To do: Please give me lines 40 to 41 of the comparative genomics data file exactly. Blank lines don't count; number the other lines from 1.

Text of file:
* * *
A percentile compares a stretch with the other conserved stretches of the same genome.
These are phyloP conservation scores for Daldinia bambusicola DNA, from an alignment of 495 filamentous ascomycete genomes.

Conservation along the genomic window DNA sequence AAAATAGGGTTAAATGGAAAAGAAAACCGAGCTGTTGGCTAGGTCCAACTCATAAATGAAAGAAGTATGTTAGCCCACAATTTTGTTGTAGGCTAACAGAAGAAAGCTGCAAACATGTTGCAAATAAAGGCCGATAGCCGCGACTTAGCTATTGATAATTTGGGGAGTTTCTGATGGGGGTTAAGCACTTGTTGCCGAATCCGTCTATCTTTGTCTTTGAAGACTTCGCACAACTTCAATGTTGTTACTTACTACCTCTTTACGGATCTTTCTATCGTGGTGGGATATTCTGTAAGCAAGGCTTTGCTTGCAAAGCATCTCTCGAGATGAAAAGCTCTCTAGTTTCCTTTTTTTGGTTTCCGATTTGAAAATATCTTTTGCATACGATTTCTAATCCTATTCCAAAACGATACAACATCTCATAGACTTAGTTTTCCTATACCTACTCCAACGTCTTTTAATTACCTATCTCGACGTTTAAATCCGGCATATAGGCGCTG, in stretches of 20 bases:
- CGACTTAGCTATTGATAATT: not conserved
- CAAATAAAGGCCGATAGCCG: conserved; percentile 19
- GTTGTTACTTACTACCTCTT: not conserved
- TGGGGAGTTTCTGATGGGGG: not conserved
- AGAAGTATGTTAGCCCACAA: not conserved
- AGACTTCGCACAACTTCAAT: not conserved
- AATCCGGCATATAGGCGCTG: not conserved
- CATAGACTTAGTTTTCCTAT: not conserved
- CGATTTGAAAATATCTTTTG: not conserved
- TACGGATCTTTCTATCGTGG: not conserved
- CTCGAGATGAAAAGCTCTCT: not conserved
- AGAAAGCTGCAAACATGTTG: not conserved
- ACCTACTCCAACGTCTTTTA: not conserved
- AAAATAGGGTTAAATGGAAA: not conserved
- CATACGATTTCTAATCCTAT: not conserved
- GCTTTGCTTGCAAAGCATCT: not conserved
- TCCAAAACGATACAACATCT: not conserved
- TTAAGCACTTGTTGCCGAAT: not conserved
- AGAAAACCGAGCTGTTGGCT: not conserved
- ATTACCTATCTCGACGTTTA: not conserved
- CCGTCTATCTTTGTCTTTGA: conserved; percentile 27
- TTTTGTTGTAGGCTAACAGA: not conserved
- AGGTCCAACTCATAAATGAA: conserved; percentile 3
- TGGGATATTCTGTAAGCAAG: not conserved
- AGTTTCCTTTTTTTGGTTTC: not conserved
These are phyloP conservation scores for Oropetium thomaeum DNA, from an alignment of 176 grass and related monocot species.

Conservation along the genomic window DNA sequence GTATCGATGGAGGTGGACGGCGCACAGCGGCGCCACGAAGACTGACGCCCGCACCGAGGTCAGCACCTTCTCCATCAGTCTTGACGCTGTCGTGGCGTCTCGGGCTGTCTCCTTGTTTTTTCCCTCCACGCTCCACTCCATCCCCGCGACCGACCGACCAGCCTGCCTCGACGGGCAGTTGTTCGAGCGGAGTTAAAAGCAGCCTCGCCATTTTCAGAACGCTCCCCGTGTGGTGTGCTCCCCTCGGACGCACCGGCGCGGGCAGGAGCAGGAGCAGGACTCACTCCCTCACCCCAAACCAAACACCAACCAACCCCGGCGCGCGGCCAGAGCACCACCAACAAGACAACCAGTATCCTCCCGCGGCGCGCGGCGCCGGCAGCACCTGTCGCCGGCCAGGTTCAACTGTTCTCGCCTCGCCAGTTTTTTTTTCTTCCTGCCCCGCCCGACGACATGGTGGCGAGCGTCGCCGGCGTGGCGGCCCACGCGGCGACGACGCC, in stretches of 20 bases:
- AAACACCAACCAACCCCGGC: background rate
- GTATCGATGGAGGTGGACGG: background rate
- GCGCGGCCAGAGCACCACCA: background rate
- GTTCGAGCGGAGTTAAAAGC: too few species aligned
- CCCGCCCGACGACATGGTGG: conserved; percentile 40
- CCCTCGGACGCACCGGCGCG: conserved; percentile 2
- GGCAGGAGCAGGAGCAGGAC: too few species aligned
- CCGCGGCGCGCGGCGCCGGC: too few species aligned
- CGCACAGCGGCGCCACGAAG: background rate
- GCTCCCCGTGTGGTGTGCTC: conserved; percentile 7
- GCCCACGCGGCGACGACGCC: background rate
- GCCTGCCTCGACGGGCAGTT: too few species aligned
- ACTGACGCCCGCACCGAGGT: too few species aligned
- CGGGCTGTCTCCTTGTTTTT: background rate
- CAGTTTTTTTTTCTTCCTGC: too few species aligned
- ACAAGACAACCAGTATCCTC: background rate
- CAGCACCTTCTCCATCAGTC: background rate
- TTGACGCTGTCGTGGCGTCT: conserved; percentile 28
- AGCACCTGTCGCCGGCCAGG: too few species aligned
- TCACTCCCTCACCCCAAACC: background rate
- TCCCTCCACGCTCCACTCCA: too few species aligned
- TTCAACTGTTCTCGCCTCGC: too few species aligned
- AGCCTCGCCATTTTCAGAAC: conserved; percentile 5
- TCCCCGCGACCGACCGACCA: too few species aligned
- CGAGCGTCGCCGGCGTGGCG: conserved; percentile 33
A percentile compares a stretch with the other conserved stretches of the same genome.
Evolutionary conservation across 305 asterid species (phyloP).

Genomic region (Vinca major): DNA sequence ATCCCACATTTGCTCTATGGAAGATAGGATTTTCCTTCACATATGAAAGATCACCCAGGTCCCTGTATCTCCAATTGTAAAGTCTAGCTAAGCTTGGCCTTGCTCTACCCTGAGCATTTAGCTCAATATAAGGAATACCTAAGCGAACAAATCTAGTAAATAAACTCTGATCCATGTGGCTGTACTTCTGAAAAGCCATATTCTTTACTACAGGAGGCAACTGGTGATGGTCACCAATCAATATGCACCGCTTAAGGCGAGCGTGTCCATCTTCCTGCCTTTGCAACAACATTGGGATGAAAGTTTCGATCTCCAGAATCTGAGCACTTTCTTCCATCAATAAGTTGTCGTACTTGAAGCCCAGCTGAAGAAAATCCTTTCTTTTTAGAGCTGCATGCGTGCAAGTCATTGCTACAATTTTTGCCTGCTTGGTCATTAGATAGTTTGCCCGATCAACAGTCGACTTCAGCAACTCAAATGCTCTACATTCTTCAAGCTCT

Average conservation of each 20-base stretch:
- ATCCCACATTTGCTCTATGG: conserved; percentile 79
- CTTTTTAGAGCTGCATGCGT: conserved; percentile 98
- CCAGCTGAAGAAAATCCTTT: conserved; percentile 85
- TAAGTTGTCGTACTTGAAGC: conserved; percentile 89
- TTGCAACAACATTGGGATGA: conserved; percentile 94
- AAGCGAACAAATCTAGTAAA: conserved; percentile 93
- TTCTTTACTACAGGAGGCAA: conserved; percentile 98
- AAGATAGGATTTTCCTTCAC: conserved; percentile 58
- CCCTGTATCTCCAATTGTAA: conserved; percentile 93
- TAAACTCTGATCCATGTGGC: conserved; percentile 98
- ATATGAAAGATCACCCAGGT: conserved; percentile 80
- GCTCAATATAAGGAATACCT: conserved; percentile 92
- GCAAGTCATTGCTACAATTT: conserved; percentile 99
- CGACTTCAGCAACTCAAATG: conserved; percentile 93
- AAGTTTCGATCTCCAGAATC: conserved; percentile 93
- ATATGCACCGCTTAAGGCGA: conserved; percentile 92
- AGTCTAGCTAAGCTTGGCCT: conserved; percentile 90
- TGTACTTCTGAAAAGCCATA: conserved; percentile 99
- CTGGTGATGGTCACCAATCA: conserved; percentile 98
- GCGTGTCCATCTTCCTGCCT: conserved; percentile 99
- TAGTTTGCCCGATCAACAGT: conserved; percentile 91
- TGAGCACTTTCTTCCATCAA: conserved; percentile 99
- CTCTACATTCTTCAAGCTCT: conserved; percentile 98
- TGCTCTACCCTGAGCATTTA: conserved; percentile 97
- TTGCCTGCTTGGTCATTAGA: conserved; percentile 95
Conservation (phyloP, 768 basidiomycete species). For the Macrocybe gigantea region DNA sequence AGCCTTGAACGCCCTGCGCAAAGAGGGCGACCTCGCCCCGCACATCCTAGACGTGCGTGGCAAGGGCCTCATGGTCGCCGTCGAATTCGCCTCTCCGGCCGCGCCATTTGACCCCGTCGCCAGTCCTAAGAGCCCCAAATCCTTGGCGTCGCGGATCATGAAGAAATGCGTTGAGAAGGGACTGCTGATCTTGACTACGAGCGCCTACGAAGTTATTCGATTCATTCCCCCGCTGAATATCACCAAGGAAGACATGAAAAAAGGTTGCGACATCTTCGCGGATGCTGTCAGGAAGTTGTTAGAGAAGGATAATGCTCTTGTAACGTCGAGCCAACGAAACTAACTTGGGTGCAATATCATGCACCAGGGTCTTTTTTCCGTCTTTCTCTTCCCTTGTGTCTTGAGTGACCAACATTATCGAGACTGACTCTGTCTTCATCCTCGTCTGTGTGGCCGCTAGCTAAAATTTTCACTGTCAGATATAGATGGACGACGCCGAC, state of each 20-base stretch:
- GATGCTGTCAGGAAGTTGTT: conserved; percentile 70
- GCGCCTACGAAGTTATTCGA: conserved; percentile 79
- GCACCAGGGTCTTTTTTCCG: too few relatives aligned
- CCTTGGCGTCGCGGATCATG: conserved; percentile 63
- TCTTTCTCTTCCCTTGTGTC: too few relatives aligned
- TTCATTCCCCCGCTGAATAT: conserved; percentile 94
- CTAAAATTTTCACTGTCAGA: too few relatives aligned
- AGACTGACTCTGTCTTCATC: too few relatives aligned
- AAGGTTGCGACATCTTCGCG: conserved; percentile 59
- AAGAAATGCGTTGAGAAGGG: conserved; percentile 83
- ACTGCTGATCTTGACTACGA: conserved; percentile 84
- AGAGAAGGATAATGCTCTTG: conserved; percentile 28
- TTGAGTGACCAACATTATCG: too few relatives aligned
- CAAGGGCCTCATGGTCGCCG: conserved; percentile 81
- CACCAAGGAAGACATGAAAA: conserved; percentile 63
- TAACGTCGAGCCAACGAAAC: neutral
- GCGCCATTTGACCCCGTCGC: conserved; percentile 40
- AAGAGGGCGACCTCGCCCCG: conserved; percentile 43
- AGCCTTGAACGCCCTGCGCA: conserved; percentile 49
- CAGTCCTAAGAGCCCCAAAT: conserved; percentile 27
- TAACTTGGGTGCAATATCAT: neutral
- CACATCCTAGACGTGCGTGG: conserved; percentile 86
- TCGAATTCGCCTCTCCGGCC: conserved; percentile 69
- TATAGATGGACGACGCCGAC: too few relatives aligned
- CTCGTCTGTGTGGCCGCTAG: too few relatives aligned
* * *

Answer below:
- GCTCCCCGTGTGGTGTGCTC: conserved; percentile 7
- GCCCACGCGGCGACGACGCC: background rate